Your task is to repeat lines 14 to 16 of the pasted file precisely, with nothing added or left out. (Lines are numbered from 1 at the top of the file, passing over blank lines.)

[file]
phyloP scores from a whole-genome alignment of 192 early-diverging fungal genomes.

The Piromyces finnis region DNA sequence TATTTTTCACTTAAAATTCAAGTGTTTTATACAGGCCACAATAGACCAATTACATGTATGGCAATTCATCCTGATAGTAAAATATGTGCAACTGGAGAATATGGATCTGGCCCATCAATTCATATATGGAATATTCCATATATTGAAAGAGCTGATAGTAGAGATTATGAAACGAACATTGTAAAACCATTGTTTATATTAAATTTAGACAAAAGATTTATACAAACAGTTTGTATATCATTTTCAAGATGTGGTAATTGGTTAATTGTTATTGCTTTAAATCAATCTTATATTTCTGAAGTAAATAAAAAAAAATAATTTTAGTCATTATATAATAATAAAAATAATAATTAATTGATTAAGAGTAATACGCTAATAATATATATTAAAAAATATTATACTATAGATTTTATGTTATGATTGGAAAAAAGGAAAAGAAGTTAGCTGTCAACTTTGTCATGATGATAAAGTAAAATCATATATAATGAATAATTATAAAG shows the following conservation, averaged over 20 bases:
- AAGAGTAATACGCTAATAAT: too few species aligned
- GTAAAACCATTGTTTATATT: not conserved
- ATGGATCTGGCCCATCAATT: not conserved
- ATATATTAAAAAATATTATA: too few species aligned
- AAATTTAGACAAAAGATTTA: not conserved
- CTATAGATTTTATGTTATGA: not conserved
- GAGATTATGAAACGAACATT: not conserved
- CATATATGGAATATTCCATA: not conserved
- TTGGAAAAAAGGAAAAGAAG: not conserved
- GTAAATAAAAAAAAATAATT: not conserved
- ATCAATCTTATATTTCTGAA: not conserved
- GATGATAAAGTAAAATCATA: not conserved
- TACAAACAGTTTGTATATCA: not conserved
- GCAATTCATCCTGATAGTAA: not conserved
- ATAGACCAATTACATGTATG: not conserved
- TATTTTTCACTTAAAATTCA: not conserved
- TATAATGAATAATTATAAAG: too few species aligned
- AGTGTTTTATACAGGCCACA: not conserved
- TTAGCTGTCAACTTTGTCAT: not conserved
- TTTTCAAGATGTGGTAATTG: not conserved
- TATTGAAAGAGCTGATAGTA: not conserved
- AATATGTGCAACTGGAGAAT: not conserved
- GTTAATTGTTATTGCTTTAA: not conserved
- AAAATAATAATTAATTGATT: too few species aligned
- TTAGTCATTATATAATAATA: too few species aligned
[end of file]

- GATGATAAAGTAAAATCATA: not conserved
- TACAAACAGTTTGTATATCA: not conserved
- GCAATTCATCCTGATAGTAA: not conserved